Asset Management confidence remains strong

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survey (pdf, 665.3kb) released by EY today, indicates that confidence in the asset management industry remained strong in the third quarter of 2013, despite weaker growth economic prospects.

This is the 43rd quarterly survey conducted to measure confidence in the asset management industry, and the research is conducted by the Bureau for Economic Research in Stellenbosch.

Overall confidence rose marginally, from 85 to 92 index points, its strongest level since the first quarter of 2010. This marginal increase in confidence was predominantly due to the stronger sentiment of large managers. Confidence levels remain well above long-term average levels.

EY Asset Management Confidence    JSE ALSI Index

EY Asset Management graph Q3 2013 

Chris Sickle, Asset Management Lead Director at EY says that asset management fundamentals remain strong, despite weaker economic prospects. “The recent turmoil across emerging markets has not resulted in a weaker local stock market. If anything, it has provided some upside for the JSE.”

The survey results indicate that overall inflows remain buoyant, with all three segments reporting continued gains, with institutional unit trust inflows being the strongest.
The stronger inflows supported further income growth, from already strong first half 2013 levels.

Chris Sickle comments, “Fundamentals remain strong, and this quarter also saw a positive turnaround in performance fees. The turnaround in performance fees no doubt plays a major role in asset managers’ confidence levels, as rising performance fees boost earnings flows, even if it simultaneously pushes costs upwards, as fund managers are incentivised accordingly.”

Other survey findings include:

  • Upward pressure on the cost base, driven by higher employee numbers and a rise in almost all cost categories.
  • Management fee income in line with that experienced over the last year.
  • A strong rise in operating margins, driven by the improved fee income, and despite the higher cost base.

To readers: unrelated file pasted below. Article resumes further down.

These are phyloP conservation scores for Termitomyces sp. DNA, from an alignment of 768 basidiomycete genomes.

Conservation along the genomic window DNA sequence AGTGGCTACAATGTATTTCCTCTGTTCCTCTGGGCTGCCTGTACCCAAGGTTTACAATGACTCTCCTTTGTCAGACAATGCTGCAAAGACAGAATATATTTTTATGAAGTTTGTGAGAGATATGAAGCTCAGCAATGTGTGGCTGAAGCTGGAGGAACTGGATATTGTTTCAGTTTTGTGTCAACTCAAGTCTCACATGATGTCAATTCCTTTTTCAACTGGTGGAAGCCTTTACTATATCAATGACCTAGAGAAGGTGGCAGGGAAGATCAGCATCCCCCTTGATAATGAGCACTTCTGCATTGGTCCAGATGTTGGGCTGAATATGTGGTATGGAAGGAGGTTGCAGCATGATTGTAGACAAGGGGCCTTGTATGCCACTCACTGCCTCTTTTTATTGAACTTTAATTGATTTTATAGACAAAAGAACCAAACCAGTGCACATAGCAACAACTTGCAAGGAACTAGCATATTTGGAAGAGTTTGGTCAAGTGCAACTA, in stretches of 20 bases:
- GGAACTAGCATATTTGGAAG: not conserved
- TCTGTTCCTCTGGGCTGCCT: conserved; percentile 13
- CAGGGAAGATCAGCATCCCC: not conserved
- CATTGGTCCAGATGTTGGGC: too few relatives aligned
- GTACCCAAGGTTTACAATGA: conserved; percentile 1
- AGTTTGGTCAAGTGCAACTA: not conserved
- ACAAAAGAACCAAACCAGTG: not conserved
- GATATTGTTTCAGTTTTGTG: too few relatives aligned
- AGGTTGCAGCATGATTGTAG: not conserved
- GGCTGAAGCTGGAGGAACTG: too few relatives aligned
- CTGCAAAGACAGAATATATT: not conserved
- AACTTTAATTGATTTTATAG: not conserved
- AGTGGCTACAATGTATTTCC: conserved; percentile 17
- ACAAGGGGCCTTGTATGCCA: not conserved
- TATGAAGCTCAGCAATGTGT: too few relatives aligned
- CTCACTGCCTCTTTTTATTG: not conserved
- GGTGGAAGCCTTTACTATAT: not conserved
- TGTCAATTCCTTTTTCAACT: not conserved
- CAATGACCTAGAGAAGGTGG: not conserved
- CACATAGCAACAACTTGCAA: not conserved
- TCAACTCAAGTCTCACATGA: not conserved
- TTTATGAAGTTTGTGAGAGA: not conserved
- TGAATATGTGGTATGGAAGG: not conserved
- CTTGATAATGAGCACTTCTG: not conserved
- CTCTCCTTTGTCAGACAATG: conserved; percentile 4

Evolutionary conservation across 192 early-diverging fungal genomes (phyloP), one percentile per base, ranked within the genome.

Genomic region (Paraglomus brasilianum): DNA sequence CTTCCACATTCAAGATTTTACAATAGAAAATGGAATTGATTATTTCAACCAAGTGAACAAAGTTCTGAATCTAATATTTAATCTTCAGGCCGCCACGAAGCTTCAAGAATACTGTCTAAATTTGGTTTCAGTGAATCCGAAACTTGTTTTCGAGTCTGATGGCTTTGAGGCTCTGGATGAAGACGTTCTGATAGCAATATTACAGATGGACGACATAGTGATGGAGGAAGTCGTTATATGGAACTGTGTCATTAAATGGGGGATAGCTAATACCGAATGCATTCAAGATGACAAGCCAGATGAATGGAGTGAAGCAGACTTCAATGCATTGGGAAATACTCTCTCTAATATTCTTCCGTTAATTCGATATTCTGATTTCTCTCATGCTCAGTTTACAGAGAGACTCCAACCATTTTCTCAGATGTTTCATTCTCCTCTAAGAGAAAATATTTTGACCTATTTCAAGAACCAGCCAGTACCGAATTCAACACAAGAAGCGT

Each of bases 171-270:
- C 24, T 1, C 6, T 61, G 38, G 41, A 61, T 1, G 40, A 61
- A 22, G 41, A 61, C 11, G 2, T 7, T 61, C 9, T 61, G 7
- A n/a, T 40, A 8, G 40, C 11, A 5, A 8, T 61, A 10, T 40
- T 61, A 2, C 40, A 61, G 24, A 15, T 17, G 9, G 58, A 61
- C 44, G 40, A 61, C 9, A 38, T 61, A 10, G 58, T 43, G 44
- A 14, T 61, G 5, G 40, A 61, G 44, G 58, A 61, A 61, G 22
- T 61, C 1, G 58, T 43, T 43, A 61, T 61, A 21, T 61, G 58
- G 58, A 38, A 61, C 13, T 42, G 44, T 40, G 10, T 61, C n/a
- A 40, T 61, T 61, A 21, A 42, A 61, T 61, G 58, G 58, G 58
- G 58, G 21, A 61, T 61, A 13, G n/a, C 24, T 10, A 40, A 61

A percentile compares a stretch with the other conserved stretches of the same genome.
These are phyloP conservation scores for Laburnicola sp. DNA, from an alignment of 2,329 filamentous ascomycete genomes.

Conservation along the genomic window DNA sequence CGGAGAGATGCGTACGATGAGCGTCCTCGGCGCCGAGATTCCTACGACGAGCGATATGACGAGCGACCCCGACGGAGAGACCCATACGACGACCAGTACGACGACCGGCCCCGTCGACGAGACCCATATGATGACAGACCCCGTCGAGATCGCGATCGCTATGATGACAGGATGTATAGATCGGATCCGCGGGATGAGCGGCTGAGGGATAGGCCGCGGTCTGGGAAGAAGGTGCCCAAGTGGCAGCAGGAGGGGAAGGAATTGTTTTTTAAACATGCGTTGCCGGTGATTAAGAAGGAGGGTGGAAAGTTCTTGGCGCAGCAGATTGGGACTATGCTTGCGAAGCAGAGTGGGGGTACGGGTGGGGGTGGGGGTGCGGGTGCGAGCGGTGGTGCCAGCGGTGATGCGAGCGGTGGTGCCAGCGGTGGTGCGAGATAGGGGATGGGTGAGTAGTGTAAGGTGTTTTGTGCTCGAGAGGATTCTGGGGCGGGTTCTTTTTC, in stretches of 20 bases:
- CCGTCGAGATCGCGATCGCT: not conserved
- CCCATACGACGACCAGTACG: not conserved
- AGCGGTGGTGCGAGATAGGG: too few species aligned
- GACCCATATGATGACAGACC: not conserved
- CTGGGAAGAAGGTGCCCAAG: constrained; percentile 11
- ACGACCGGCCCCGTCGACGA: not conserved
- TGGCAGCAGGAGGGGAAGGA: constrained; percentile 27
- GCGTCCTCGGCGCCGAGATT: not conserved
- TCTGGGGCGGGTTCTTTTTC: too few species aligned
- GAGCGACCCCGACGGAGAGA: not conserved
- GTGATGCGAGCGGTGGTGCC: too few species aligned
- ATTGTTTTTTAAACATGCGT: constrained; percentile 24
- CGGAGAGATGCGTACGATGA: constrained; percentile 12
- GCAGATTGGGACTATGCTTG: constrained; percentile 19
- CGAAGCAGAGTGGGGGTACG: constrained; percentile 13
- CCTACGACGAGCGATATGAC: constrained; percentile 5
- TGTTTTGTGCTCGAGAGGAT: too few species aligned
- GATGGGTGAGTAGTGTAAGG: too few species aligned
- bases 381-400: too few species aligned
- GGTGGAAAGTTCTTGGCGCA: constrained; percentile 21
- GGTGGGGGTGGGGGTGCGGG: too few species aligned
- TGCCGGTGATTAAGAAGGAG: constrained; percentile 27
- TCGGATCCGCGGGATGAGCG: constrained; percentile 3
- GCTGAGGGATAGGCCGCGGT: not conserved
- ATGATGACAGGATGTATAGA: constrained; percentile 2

• Continued weak demand for general equity index and tracker funds, with investors becoming more interested in balanced and fixed income products.

Regarding costs, Sickle points out that asset managers are no different to other financial services companies in that they face ongoing regulatory demands, which in turn requires in-house investments, particularly in technology platforms, so that compliance targets around these requirements can be met. “Asset managers really cannot avoid certain cost increases, and it is therefore no surprise that the survey results show that IT costs consistently rise the sharpest across the industry.”

Sickle concludes that asset managers have bucked the general trend of weakening confidence across financial services due solely to sustained equity market strength. Whilst volatility remains high, the overall direction of the JSE All Share index has been upwards.

About the EY Financial Services Index

The EY Financial Services Index Survey measures the performance of the banking; asset management and life insurance sectors on a quarterly and consistent basis and releases the information timeously. The survey is designed to assist in analysing trends in the asset management sector over the short run. Results reveal current and expected changes in asset managers’ business confidence, net inflows, fees and income, costs, profits and future outlook.

This is the 43rd survey of asset managers conducted in South Africa.  The Bureau for Economic Research (BER) at Stellenbosch University conducts the research and analysis. For a more detailed discussion of the third quarter survey results, please consult the reports that are posted on EY's website at the following address:

About EY

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